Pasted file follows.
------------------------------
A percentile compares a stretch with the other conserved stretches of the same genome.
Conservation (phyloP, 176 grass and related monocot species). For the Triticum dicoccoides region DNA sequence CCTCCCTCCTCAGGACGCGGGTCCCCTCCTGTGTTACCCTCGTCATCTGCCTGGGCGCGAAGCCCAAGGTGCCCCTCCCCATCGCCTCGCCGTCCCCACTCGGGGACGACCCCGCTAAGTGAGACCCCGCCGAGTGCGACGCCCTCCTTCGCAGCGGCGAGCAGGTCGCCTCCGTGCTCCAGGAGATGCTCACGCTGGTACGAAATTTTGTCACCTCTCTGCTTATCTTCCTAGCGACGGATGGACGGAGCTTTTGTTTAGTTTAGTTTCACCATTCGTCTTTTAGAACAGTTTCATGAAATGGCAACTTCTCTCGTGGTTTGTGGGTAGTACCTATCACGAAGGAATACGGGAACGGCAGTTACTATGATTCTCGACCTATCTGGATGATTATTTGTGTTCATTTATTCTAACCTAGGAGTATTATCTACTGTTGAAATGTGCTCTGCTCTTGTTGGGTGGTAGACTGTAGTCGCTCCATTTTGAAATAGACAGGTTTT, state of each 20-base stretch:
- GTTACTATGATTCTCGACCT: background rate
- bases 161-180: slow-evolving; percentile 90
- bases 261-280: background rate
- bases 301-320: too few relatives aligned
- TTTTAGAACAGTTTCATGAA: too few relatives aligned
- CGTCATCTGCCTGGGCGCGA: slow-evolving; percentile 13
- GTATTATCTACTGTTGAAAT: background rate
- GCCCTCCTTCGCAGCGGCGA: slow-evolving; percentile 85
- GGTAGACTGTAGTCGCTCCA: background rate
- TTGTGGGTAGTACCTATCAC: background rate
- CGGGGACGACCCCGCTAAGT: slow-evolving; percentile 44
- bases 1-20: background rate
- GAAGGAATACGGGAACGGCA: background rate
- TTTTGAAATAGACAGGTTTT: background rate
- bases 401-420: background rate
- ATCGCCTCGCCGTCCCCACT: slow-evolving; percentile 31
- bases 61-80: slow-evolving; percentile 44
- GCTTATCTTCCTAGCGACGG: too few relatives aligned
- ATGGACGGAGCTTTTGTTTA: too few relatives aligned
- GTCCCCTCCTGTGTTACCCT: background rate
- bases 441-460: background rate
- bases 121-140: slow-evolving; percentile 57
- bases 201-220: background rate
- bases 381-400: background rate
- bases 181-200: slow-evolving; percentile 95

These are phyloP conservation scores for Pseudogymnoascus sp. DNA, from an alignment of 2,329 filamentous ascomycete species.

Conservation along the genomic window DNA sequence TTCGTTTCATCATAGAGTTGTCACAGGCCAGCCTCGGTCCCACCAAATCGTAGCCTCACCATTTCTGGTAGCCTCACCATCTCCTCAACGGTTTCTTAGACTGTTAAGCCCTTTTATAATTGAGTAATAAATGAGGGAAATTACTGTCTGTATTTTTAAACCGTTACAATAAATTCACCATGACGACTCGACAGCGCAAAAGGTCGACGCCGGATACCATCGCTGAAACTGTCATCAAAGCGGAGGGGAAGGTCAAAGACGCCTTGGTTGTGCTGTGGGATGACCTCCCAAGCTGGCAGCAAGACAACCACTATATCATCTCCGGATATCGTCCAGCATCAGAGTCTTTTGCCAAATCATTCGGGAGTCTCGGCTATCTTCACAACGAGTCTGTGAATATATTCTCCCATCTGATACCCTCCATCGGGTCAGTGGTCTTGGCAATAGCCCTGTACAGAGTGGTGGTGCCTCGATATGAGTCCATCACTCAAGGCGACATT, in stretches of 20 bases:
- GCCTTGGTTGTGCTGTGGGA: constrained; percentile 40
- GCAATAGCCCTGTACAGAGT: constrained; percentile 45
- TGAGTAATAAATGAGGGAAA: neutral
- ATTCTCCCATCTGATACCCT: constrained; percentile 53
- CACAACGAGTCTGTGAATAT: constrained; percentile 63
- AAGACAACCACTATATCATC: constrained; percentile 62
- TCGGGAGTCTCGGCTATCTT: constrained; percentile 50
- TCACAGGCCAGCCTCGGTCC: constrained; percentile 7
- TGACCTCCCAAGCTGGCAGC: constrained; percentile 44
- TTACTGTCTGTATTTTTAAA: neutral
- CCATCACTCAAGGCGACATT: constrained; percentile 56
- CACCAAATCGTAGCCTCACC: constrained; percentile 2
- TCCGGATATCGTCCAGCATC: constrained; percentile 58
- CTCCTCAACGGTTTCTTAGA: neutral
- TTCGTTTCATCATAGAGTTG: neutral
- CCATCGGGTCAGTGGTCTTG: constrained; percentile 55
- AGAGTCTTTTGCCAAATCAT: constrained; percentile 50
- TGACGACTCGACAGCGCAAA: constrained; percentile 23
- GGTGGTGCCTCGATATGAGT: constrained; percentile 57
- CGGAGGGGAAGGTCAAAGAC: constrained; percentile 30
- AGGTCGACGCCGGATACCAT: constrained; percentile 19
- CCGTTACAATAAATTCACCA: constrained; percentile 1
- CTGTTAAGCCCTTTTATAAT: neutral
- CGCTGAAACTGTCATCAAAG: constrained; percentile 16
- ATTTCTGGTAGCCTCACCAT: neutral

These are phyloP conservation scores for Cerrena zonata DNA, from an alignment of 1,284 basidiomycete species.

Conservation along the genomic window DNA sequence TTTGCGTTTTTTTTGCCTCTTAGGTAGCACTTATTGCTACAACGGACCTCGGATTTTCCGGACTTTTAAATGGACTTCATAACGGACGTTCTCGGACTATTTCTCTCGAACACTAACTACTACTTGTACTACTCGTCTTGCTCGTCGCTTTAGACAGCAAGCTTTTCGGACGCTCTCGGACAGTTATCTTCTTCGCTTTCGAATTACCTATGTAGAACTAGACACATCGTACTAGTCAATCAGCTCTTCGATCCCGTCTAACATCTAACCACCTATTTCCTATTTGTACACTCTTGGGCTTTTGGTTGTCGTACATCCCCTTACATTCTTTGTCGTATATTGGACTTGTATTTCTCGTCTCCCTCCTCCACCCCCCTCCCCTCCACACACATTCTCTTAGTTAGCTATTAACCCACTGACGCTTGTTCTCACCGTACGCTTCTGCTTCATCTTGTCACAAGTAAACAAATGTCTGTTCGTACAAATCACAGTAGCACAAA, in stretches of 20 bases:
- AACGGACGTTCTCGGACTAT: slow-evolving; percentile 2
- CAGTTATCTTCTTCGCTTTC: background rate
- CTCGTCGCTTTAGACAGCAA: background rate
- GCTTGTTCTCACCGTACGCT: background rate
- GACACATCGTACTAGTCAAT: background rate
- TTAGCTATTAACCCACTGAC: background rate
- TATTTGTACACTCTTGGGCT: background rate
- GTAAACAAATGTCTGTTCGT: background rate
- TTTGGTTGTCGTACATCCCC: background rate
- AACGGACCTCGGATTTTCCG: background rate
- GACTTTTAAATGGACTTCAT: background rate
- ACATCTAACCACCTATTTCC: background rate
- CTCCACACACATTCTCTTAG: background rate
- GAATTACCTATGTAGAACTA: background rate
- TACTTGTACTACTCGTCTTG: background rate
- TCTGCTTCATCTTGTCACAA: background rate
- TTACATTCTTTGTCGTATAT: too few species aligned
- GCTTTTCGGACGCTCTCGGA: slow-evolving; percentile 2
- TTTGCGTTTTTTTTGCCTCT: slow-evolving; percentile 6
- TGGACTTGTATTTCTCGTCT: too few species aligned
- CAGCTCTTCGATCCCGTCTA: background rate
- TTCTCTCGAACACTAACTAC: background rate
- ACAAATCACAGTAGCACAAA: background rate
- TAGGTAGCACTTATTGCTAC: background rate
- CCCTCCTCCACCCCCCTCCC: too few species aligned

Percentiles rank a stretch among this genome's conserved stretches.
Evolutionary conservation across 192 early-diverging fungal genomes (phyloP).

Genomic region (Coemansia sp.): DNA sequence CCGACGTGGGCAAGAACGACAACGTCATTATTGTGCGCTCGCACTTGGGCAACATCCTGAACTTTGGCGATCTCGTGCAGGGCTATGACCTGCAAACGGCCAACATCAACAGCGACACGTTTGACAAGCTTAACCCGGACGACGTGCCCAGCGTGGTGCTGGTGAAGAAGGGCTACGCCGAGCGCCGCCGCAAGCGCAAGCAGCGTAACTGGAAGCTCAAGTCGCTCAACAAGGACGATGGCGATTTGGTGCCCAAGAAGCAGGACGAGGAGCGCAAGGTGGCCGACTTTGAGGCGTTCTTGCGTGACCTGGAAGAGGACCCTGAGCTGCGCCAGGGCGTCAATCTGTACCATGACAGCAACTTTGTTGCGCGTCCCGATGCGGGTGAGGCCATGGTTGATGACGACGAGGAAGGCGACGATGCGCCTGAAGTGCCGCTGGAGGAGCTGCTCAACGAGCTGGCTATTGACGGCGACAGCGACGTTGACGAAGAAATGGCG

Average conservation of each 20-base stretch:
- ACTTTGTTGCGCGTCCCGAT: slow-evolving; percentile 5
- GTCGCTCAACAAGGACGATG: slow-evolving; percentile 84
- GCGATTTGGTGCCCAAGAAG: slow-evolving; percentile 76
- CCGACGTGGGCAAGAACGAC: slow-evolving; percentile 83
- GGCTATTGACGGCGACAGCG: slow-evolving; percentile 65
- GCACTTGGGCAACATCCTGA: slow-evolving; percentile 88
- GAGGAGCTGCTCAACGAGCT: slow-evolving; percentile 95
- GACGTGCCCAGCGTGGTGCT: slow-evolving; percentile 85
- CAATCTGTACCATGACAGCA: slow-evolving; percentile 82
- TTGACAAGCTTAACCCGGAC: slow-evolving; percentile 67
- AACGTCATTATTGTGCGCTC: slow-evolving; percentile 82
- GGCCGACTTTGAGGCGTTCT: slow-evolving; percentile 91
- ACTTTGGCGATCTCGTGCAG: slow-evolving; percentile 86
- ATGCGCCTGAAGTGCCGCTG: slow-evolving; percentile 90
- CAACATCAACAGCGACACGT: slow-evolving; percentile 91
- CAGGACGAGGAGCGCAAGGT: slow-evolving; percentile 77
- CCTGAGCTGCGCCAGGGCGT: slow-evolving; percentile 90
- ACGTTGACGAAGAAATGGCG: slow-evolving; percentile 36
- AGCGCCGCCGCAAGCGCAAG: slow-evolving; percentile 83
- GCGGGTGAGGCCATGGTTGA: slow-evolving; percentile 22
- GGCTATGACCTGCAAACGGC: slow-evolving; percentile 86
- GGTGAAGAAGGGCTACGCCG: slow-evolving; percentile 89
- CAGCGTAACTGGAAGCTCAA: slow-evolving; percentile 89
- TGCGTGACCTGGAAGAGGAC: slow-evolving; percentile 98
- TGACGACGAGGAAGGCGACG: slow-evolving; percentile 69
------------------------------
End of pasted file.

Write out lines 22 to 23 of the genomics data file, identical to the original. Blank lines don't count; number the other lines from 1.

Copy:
- GTCCCCTCCTGTGTTACCCT: background rate
- bases 441-460: background rate